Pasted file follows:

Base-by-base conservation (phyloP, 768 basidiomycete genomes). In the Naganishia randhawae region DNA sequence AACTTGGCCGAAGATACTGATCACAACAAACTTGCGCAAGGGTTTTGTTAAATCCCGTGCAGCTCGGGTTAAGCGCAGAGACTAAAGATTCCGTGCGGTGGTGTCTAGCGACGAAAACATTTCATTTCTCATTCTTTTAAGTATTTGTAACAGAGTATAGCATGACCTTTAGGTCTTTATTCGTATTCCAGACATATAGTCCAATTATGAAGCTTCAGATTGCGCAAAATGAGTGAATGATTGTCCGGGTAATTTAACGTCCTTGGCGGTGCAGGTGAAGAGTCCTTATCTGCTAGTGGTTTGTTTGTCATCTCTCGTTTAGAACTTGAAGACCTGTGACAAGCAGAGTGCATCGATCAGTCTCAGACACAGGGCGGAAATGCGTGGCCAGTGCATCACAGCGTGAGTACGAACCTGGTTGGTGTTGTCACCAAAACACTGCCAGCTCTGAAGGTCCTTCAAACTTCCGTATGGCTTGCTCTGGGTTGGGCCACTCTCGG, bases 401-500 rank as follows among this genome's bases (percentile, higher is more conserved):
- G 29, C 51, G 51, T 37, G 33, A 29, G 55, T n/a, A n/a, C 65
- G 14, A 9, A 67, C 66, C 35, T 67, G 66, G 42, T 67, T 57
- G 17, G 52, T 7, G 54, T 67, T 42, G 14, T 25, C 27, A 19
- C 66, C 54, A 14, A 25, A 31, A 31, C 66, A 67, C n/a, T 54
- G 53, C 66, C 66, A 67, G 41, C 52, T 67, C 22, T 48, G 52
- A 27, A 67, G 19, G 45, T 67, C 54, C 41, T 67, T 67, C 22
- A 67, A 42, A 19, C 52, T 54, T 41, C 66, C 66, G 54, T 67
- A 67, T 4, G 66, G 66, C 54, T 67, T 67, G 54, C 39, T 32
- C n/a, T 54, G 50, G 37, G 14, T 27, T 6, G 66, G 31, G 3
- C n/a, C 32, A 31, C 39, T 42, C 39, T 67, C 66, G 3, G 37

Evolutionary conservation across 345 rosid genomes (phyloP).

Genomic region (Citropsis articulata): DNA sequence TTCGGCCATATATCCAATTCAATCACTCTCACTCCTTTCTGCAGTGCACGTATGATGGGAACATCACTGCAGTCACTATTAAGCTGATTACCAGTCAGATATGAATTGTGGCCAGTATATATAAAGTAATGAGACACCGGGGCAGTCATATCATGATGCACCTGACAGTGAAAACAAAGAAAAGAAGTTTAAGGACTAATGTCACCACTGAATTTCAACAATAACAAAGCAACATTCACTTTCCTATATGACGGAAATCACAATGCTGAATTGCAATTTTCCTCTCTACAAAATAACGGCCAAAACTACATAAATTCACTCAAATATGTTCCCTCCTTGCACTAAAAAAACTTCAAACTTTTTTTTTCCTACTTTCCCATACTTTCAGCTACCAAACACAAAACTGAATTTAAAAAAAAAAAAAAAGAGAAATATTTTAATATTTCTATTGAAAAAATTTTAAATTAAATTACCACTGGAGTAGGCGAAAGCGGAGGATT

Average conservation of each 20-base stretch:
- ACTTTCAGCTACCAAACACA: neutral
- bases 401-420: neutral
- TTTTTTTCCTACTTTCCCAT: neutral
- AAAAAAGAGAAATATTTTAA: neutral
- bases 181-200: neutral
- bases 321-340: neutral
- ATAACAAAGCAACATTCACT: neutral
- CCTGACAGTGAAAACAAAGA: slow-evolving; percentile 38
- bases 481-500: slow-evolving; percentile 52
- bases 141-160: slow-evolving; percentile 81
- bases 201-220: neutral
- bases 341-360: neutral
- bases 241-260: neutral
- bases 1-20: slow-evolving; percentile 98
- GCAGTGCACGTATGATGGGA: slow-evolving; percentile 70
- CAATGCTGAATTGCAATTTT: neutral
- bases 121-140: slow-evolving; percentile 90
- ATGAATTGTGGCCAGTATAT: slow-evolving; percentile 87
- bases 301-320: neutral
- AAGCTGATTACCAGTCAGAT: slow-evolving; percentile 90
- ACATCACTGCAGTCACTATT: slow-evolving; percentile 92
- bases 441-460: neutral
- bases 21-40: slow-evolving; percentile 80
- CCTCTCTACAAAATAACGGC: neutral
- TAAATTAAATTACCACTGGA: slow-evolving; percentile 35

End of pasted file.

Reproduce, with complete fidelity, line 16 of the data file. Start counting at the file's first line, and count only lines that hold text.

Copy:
- bases 401-420: neutral